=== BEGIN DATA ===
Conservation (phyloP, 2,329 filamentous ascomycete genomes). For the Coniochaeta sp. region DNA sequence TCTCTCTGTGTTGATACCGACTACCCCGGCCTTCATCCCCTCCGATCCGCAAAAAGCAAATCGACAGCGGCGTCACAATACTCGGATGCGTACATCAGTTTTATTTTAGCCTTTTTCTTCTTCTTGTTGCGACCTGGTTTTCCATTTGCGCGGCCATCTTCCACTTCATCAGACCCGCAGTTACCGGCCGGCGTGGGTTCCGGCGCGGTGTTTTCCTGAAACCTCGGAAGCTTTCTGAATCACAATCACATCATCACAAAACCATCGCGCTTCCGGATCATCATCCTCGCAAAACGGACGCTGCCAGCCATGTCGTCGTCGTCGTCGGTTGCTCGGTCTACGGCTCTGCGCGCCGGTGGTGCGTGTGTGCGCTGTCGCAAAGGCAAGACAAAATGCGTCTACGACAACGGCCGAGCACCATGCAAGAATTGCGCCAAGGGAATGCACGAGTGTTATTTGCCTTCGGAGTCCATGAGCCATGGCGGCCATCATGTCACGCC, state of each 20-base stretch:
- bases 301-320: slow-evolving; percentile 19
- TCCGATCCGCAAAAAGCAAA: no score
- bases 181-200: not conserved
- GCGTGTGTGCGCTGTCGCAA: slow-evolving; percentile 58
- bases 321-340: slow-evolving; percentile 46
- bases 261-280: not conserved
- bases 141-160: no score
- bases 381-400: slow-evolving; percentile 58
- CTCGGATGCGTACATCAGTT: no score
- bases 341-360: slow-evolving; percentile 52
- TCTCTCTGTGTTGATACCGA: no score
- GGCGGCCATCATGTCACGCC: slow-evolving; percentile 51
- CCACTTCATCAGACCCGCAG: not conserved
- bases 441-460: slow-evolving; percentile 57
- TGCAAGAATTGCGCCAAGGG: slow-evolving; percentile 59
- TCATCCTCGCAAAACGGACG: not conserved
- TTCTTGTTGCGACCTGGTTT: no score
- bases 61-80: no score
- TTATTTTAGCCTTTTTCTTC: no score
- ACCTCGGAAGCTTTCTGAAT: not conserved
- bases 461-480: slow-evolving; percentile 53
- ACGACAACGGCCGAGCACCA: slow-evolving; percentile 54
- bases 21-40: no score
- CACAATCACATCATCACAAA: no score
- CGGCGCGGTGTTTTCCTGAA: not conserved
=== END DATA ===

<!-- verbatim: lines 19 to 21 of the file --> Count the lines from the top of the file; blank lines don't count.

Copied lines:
- bases 61-80: no score
- TTATTTTAGCCTTTTTCTTC: no score
- ACCTCGGAAGCTTTCTGAAT: not conserved